To make the graft, choose a branch on your rootstock that is roughly the same diameter of your scion, although with the cleft graft, you can add the scion onto larger branches or even on top of rootstock. Use the knife and carefully cut the rootstock down the middle of the branch on whatever rootstock you are using. Make the cut approximately an inch-and-a half long. Before joining to the rootstock, make angled slices, also roughly an inch and a half long, on either side of the scion. This exposes the cambium of the scion and matches it on the rootstock. Insert the scion into the cut made in the middle of the rootstock branch, hold fast, and wrap with tape or seal the union with the wax. And don’t forget to make some sort of label so you know which variety you’ve grafted.

If you use electrical tape, carefully slice it along the side in four to six weeks, which allows the expanding growth to shed the tape without killing the graft union.

Grafting is an enjoyable pursuit

Tag varieties as you graft

There is never one-hundred percent success when grafting, but the more you practice, the easier it is to give your scions a fighting chance. Plus, with the hundreds of apple varieties available to us, grafting allows us to expand our home orchards beyond what is commercially available. Before long, you’ll be like the rest of us happy grafters, asking friends if we can visit during the winter with pruners in hand.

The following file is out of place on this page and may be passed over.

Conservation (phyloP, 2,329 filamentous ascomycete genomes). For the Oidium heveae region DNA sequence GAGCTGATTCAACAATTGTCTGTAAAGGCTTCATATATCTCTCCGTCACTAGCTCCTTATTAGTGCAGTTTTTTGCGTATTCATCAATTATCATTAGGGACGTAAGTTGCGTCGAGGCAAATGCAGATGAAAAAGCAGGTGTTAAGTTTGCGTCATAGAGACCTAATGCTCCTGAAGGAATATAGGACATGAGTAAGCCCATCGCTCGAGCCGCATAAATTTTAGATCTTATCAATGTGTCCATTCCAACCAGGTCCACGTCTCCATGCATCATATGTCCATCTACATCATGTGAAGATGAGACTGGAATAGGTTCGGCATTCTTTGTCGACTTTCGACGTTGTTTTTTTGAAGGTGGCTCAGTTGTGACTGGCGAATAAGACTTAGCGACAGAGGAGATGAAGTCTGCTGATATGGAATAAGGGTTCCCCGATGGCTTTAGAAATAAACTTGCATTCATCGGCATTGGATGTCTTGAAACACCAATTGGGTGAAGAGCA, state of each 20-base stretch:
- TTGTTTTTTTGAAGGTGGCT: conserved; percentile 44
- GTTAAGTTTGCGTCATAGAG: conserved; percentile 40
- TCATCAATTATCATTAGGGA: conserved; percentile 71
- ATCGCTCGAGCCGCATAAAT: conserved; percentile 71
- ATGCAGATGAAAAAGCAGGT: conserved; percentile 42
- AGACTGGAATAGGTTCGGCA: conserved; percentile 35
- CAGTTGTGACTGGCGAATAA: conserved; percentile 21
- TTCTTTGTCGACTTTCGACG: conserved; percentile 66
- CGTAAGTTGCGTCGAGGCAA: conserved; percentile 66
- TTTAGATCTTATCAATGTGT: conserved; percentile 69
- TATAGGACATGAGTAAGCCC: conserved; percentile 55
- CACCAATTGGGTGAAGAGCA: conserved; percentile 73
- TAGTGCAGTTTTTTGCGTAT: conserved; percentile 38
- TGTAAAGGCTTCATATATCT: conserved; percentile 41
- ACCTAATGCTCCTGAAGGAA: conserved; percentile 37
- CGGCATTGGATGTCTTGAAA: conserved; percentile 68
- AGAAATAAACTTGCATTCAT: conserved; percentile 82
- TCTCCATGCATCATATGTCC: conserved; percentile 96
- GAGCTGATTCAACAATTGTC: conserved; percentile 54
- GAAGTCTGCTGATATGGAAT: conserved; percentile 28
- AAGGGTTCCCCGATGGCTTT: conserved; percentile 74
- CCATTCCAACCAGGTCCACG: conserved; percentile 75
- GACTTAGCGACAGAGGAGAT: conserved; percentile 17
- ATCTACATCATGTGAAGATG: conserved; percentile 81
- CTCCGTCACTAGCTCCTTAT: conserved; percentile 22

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Amy Grisak is a freelance writer and photographer specializing in gardening, cooking, and sustainable lifestyle topics, as well as a particular interest in anything to do with the beautiful Montana outdoors. Her articles appear in the New Pioneer, Rodale's Organic Life, Camp Cabela's, Hobby Farms, The Farmers' Almanac, Horticulture, the Great Falls Tribune, and many more.